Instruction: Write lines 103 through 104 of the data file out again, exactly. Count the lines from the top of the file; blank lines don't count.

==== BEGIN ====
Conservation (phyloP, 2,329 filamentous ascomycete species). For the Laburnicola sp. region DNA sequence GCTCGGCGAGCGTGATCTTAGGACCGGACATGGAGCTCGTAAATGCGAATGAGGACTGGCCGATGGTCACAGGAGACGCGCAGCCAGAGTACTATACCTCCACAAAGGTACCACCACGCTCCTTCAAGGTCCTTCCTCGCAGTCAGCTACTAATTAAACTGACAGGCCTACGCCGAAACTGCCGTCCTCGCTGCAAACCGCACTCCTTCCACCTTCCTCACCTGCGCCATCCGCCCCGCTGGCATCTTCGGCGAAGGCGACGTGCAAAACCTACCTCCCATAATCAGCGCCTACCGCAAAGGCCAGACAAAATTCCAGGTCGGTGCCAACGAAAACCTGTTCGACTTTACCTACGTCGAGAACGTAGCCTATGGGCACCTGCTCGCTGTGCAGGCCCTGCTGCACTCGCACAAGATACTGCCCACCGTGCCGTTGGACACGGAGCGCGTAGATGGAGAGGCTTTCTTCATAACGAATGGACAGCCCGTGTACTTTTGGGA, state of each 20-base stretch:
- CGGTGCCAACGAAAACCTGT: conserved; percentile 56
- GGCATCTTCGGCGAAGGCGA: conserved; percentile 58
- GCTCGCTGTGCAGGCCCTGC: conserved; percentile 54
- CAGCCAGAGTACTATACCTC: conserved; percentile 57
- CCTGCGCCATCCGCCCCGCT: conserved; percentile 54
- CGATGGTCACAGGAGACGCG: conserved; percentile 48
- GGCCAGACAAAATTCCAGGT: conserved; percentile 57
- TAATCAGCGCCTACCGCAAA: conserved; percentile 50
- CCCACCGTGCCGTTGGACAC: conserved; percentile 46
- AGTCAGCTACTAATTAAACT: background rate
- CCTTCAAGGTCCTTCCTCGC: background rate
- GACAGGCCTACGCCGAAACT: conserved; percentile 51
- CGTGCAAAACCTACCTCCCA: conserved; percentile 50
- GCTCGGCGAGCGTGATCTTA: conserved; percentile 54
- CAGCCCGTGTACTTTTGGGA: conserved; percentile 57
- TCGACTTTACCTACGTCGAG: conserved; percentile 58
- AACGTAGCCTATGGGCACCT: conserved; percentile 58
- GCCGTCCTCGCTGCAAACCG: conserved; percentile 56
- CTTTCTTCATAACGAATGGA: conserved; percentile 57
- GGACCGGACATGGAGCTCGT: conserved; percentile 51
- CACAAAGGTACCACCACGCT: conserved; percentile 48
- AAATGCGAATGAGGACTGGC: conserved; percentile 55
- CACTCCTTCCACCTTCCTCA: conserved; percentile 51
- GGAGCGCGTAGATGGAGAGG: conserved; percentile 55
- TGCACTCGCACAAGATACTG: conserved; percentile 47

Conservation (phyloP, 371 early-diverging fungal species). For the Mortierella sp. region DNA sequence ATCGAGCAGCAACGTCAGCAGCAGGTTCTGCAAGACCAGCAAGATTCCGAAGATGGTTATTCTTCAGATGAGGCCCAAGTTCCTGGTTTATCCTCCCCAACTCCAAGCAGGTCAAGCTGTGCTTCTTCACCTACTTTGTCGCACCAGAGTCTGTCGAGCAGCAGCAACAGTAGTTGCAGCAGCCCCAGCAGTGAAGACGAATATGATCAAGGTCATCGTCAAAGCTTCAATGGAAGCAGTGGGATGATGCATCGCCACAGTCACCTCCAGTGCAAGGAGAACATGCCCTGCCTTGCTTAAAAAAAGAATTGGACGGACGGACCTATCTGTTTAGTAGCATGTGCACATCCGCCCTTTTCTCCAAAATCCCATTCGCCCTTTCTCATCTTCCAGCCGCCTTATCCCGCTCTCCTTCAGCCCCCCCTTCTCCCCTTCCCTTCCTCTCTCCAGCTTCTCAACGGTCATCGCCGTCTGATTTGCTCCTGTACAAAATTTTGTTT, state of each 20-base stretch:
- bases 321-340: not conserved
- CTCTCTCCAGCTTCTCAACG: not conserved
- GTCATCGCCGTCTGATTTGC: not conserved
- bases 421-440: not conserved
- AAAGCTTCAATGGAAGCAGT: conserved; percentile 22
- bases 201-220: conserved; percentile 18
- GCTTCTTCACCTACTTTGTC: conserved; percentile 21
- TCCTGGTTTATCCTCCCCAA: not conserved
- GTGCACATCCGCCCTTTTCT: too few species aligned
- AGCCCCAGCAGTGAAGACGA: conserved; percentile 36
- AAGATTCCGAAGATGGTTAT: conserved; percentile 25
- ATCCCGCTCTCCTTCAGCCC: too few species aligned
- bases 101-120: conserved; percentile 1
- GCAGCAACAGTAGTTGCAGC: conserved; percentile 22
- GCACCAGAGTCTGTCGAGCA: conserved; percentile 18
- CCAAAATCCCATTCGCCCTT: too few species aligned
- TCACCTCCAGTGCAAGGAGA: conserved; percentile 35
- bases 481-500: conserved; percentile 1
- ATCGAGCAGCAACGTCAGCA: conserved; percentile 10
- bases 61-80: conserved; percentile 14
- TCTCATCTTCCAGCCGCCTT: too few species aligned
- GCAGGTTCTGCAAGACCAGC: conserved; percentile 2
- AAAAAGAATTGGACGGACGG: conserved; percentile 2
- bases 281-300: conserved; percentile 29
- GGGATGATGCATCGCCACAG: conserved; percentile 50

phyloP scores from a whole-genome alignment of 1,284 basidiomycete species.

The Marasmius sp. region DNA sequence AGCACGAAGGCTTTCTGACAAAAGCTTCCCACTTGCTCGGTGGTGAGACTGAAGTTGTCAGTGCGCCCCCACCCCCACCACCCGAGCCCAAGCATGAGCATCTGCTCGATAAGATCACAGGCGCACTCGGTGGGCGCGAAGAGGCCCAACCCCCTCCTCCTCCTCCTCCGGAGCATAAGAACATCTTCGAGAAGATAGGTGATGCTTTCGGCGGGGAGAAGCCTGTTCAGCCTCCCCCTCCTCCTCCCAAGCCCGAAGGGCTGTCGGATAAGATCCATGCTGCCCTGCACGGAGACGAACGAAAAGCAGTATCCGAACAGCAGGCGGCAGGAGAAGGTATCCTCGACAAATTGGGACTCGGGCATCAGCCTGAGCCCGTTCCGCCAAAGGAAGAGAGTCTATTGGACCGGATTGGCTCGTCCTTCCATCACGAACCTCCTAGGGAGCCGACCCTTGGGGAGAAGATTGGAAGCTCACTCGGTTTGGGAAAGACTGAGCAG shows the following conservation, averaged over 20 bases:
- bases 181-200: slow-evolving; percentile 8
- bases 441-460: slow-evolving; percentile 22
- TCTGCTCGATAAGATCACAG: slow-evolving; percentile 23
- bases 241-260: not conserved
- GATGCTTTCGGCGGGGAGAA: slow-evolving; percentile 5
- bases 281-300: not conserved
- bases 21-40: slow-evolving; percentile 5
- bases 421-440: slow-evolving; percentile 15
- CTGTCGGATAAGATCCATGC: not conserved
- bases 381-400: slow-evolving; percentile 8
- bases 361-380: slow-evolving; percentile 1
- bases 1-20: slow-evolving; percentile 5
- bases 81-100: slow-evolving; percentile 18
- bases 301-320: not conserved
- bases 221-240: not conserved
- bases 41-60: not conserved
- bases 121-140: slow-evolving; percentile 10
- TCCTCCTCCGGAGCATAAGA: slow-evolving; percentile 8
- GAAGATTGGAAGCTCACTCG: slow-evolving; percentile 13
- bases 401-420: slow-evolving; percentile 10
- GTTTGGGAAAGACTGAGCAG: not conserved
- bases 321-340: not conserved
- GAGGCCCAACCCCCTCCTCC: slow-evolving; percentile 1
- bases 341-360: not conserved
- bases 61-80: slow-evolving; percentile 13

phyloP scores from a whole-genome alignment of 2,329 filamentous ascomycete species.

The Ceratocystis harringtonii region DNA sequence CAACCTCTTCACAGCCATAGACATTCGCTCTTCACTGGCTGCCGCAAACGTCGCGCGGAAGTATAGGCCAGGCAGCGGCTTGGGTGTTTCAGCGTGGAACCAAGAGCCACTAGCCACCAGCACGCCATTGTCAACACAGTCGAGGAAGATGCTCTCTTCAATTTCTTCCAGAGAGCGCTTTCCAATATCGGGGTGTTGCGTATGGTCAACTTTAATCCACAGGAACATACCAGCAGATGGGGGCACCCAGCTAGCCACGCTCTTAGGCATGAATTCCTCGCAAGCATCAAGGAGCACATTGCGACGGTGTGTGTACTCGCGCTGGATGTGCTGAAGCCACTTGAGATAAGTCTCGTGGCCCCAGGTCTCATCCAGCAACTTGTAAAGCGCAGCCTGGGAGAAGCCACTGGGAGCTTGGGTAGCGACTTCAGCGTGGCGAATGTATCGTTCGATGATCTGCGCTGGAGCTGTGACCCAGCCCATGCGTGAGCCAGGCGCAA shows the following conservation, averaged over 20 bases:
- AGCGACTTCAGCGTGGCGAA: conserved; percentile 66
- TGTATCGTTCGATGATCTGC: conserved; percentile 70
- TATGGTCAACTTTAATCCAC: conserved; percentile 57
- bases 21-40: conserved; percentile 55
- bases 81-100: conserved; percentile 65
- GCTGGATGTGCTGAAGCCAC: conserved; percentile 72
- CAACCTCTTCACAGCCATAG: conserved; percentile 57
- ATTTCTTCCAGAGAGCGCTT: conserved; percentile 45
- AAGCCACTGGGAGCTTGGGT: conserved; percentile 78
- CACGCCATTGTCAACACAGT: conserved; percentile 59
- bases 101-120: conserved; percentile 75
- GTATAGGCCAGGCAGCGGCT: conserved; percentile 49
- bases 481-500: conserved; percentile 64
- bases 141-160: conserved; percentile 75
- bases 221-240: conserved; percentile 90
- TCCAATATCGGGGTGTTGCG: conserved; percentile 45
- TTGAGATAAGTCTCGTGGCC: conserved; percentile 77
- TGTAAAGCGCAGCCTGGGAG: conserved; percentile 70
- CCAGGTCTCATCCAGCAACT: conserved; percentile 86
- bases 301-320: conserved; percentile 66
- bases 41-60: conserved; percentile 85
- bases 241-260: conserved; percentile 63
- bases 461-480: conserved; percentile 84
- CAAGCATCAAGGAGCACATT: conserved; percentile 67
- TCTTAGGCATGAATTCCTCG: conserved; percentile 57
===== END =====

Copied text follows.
- bases 241-260: conserved; percentile 63
- bases 461-480: conserved; percentile 84